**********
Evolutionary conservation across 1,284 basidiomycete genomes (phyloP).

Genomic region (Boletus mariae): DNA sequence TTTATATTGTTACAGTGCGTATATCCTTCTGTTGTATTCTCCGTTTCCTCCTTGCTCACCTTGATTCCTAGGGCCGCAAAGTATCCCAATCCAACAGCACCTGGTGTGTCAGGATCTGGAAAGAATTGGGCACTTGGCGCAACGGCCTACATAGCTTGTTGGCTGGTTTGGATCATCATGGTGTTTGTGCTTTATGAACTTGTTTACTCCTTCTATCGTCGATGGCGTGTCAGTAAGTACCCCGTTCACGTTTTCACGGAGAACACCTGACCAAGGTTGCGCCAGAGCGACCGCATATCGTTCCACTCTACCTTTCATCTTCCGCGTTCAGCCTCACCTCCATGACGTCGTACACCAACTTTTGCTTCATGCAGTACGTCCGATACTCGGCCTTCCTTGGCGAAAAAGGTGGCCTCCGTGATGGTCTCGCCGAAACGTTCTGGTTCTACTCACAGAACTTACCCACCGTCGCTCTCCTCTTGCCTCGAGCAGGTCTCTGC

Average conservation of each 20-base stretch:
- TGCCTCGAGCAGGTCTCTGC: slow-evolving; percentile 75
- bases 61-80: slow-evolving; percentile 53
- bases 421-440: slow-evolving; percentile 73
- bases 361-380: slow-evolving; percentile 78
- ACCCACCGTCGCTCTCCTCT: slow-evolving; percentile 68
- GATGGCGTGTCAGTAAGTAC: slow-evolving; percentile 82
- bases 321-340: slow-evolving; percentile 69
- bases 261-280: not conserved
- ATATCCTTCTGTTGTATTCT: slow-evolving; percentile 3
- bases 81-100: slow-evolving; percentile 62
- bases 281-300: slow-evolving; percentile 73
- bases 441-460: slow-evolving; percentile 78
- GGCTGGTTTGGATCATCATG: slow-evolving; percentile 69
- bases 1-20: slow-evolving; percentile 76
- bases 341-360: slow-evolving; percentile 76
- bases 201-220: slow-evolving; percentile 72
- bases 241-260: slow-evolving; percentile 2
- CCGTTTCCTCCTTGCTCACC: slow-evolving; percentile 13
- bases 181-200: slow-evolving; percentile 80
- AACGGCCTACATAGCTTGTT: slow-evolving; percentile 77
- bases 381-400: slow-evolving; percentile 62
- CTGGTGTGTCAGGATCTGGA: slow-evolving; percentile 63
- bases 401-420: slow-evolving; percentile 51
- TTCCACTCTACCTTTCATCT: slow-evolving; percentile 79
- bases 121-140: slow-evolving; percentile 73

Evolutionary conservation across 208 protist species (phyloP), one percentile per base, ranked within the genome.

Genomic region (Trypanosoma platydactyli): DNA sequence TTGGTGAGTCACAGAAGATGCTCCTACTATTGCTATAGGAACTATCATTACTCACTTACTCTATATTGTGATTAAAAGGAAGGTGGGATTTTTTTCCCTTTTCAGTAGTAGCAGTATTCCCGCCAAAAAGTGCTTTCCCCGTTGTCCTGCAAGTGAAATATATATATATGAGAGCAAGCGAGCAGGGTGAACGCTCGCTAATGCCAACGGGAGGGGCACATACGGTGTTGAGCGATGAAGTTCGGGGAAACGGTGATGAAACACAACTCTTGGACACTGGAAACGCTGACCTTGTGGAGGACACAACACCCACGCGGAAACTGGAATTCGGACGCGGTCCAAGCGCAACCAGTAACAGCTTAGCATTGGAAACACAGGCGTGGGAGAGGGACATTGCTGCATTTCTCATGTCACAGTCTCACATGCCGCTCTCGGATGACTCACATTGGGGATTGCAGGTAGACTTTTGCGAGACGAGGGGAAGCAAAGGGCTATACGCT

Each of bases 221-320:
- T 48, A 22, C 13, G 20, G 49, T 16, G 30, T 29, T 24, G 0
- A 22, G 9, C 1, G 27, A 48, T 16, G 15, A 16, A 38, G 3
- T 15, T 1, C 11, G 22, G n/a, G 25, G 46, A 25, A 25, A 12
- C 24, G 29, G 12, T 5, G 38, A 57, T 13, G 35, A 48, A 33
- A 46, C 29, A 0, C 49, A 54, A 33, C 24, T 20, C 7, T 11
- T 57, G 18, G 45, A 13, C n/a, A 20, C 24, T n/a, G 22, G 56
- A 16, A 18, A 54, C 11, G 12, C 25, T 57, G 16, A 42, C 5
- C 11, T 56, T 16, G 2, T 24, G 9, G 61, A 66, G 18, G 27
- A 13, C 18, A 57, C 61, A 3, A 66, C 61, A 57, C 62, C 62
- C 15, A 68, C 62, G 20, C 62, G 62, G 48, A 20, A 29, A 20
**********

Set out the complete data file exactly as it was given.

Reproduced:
Evolutionary conservation across 1,284 basidiomycete genomes (phyloP).

Genomic region (Boletus mariae): DNA sequence TTTATATTGTTACAGTGCGTATATCCTTCTGTTGTATTCTCCGTTTCCTCCTTGCTCACCTTGATTCCTAGGGCCGCAAAGTATCCCAATCCAACAGCACCTGGTGTGTCAGGATCTGGAAAGAATTGGGCACTTGGCGCAACGGCCTACATAGCTTGTTGGCTGGTTTGGATCATCATGGTGTTTGTGCTTTATGAACTTGTTTACTCCTTCTATCGTCGATGGCGTGTCAGTAAGTACCCCGTTCACGTTTTCACGGAGAACACCTGACCAAGGTTGCGCCAGAGCGACCGCATATCGTTCCACTCTACCTTTCATCTTCCGCGTTCAGCCTCACCTCCATGACGTCGTACACCAACTTTTGCTTCATGCAGTACGTCCGATACTCGGCCTTCCTTGGCGAAAAAGGTGGCCTCCGTGATGGTCTCGCCGAAACGTTCTGGTTCTACTCACAGAACTTACCCACCGTCGCTCTCCTCTTGCCTCGAGCAGGTCTCTGC

Average conservation of each 20-base stretch:
- TGCCTCGAGCAGGTCTCTGC: slow-evolving; percentile 75
- bases 61-80: slow-evolving; percentile 53
- bases 421-440: slow-evolving; percentile 73
- bases 361-380: slow-evolving; percentile 78
- ACCCACCGTCGCTCTCCTCT: slow-evolving; percentile 68
- GATGGCGTGTCAGTAAGTAC: slow-evolving; percentile 82
- bases 321-340: slow-evolving; percentile 69
- bases 261-280: not conserved
- ATATCCTTCTGTTGTATTCT: slow-evolving; percentile 3
- bases 81-100: slow-evolving; percentile 62
- bases 281-300: slow-evolving; percentile 73
- bases 441-460: slow-evolving; percentile 78
- GGCTGGTTTGGATCATCATG: slow-evolving; percentile 69
- bases 1-20: slow-evolving; percentile 76
- bases 341-360: slow-evolving; percentile 76
- bases 201-220: slow-evolving; percentile 72
- bases 241-260: slow-evolving; percentile 2
- CCGTTTCCTCCTTGCTCACC: slow-evolving; percentile 13
- bases 181-200: slow-evolving; percentile 80
- AACGGCCTACATAGCTTGTT: slow-evolving; percentile 77
- bases 381-400: slow-evolving; percentile 62
- CTGGTGTGTCAGGATCTGGA: slow-evolving; percentile 63
- bases 401-420: slow-evolving; percentile 51
- TTCCACTCTACCTTTCATCT: slow-evolving; percentile 79
- bases 121-140: slow-evolving; percentile 73

Evolutionary conservation across 208 protist species (phyloP), one percentile per base, ranked within the genome.

Genomic region (Trypanosoma platydactyli): DNA sequence TTGGTGAGTCACAGAAGATGCTCCTACTATTGCTATAGGAACTATCATTACTCACTTACTCTATATTGTGATTAAAAGGAAGGTGGGATTTTTTTCCCTTTTCAGTAGTAGCAGTATTCCCGCCAAAAAGTGCTTTCCCCGTTGTCCTGCAAGTGAAATATATATATATGAGAGCAAGCGAGCAGGGTGAACGCTCGCTAATGCCAACGGGAGGGGCACATACGGTGTTGAGCGATGAAGTTCGGGGAAACGGTGATGAAACACAACTCTTGGACACTGGAAACGCTGACCTTGTGGAGGACACAACACCCACGCGGAAACTGGAATTCGGACGCGGTCCAAGCGCAACCAGTAACAGCTTAGCATTGGAAACACAGGCGTGGGAGAGGGACATTGCTGCATTTCTCATGTCACAGTCTCACATGCCGCTCTCGGATGACTCACATTGGGGATTGCAGGTAGACTTTTGCGAGACGAGGGGAAGCAAAGGGCTATACGCT

Each of bases 221-320:
- T 48, A 22, C 13, G 20, G 49, T 16, G 30, T 29, T 24, G 0
- A 22, G 9, C 1, G 27, A 48, T 16, G 15, A 16, A 38, G 3
- T 15, T 1, C 11, G 22, G n/a, G 25, G 46, A 25, A 25, A 12
- C 24, G 29, G 12, T 5, G 38, A 57, T 13, G 35, A 48, A 33
- A 46, C 29, A 0, C 49, A 54, A 33, C 24, T 20, C 7, T 11
- T 57, G 18, G 45, A 13, C n/a, A 20, C 24, T n/a, G 22, G 56
- A 16, A 18, A 54, C 11, G 12, C 25, T 57, G 16, A 42, C 5
- C 11, T 56, T 16, G 2, T 24, G 9, G 61, A 66, G 18, G 27
- A 13, C 18, A 57, C 61, A 3, A 66, C 61, A 57, C 62, C 62
- C 15, A 68, C 62, G 20, C 62, G 62, G 48, A 20, A 29, A 20